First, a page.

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Truck Axle Converts Combine to 4-WD
Kansas farmer Lawrence Penka converted his 1971 Ford 622 combine to 4-WD by replacing the rear axle with the front axle off a junked-out 2-ton 4-WD truck.
Penka paid $200 for the axle. He completely removed the original axle and mounted the truck axle, welding the centers of the truck's 20-in. wheels inside 13.9 by 26 wheels (salvaged from a Deere 45 combine) so that the rear wheels would follow in the tracks of the front wheels. He mounted a gearbox (salvaged from an Allis-Chalmbers pull-type combine) between the transmission and driveshaft, using a short length of driveshaft to connect the gearbox to the transmission. The back end of the driveshaft is connected to the truck axle by a double 13-tooth sprocket and another larger sprocket. They chain-drive a short length of driveshaft that's hooked up to the truck axle.
"It was a fairly simple job. By using a driveshaft to connect the rear axle to the combine's transmission I don't have to synchronize anything," says Penka. "The gear-box slows down the driveshaft so that the rear axle doesn't run too fast. It runs a little faster than the front axle to help it steer. It keeps running at the same ratio as the front drive axle even when I shift gears. A steel rod extends from the gearbox up through the bottom of the cab so that I can put the gearbox in gear. When the ground is hard and dry I remove the chain and put the gear-box in neutral so that the driveshaft doesn't run. Saves wear and tear."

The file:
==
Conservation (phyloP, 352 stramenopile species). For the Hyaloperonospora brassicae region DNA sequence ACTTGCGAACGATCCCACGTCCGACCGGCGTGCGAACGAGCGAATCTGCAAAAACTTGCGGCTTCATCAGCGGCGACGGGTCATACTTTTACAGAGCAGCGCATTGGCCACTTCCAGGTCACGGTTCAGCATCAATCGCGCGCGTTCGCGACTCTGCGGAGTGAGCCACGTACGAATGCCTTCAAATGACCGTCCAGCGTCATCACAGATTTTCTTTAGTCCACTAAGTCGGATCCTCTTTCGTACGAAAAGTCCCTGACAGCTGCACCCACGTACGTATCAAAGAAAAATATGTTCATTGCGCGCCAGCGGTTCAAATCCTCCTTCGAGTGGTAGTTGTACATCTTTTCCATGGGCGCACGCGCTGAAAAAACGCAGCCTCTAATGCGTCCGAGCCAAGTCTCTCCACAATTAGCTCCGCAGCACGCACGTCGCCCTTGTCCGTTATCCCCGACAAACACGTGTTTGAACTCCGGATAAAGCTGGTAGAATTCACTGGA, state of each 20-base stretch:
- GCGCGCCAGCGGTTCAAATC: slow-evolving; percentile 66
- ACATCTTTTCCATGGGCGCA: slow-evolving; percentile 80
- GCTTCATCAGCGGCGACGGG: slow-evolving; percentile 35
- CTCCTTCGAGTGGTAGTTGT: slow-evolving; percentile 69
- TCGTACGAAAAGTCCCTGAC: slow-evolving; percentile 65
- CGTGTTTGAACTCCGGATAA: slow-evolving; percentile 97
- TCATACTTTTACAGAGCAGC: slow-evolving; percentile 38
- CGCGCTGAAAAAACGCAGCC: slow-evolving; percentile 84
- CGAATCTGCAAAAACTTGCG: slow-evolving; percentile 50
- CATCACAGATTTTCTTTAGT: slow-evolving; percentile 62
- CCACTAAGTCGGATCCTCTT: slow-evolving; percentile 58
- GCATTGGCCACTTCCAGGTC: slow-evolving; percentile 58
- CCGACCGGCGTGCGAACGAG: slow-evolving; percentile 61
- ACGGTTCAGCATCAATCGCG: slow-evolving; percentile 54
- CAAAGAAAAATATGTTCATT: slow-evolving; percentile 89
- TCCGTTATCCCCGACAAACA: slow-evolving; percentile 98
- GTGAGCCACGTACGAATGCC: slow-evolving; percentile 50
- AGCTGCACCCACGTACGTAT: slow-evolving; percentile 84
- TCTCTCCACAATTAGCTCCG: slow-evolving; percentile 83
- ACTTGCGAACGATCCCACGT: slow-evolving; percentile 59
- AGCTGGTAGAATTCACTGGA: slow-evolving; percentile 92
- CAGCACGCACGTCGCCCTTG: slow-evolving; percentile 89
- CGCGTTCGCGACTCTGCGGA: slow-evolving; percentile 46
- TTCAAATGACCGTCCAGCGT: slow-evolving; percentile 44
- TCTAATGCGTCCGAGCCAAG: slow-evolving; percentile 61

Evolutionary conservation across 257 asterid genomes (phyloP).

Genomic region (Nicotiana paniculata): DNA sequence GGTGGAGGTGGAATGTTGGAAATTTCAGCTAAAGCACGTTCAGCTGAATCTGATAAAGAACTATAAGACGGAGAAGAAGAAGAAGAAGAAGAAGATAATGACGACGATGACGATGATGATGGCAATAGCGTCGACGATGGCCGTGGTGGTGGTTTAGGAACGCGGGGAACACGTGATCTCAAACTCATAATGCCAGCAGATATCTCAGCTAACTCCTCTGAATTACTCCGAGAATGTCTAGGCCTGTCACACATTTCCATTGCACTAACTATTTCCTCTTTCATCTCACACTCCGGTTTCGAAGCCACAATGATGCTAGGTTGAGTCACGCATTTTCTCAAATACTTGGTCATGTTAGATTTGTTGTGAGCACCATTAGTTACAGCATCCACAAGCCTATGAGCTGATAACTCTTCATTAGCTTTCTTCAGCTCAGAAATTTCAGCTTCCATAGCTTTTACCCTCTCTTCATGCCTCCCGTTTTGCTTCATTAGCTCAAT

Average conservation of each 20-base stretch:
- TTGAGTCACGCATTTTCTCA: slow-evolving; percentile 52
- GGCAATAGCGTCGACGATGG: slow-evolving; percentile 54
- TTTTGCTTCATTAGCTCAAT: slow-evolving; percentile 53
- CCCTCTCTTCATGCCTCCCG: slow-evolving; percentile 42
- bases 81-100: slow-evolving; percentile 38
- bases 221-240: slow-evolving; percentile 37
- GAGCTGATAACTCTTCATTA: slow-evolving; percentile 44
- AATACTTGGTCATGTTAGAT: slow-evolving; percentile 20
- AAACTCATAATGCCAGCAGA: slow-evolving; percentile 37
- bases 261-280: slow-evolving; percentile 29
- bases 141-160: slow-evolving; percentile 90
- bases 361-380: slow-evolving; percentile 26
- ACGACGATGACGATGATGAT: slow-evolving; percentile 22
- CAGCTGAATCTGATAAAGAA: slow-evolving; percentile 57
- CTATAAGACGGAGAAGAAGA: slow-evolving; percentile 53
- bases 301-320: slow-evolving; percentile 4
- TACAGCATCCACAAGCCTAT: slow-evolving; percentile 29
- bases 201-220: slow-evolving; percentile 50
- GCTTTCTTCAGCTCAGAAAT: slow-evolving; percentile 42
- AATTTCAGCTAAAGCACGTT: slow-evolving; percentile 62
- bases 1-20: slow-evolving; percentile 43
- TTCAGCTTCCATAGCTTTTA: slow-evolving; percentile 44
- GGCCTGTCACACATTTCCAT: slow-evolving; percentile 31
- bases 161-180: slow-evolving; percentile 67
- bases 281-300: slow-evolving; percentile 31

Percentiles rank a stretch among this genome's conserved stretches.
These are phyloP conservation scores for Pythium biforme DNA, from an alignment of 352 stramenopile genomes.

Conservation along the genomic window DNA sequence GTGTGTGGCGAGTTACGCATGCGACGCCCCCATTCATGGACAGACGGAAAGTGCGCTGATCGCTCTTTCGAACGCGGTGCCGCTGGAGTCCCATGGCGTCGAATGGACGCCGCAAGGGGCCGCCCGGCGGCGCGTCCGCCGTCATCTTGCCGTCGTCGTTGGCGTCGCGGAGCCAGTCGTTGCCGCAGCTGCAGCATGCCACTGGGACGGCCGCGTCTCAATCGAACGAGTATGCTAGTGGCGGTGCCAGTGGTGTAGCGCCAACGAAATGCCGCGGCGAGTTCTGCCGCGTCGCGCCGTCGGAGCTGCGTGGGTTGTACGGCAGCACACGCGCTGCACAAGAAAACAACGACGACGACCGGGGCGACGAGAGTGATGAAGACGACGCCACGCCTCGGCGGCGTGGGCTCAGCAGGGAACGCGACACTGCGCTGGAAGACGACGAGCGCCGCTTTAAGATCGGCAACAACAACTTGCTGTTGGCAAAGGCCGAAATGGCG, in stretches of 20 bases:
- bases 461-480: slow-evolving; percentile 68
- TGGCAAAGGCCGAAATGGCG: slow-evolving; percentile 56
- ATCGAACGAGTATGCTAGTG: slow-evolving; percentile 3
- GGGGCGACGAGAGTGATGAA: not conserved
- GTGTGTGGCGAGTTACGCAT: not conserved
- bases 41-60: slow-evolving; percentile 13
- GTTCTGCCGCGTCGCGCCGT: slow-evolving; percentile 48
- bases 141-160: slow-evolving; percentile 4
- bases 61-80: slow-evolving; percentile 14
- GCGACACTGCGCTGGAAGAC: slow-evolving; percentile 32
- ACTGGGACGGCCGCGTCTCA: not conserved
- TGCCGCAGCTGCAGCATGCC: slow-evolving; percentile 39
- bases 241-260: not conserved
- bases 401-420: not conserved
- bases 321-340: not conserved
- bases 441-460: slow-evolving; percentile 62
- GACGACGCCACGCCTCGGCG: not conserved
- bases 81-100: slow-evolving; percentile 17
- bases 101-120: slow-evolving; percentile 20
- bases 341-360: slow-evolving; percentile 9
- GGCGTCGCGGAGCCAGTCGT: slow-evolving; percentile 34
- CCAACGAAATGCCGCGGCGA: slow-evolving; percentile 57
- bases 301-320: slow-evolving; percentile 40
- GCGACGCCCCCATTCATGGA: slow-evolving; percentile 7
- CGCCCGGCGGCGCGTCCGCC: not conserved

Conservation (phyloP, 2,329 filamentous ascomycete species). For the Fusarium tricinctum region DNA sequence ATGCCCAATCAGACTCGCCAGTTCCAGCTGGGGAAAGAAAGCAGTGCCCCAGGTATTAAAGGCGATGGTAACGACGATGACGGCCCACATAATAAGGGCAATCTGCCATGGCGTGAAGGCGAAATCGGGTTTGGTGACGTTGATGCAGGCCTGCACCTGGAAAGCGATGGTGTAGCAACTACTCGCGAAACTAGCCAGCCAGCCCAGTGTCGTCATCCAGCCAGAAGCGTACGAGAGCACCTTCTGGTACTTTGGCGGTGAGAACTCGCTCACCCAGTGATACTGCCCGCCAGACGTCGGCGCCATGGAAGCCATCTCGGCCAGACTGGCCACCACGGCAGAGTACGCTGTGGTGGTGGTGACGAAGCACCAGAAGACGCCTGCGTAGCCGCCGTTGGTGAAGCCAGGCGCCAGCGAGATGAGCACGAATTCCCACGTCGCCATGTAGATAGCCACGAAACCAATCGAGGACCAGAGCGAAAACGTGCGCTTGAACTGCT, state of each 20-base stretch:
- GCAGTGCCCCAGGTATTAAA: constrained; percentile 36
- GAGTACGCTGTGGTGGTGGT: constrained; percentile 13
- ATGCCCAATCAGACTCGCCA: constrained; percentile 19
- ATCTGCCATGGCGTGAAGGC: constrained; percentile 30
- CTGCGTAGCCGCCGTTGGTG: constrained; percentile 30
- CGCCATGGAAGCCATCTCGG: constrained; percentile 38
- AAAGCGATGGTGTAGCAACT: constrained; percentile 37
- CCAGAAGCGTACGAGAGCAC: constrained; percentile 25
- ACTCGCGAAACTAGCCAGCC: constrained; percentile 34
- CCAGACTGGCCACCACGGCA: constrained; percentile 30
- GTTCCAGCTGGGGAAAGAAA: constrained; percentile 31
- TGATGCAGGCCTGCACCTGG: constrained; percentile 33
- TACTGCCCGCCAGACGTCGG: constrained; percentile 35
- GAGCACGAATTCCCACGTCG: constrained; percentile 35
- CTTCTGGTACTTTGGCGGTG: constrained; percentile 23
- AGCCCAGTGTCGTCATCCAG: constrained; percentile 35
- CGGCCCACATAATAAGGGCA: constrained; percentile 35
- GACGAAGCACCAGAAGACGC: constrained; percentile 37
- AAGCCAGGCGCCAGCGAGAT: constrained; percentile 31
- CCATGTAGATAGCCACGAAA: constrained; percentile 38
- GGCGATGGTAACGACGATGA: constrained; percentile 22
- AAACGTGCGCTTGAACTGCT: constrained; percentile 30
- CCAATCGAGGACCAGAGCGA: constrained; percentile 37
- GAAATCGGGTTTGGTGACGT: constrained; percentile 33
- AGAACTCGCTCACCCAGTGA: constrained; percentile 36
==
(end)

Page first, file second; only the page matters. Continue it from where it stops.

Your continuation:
Contact: FARM SHOW Followup, Lawrence Penka, Rt. 1, Box 194, Garnett, Kan. 66032 (ph 913 448-6501).

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1995 - Volume #19, Issue #3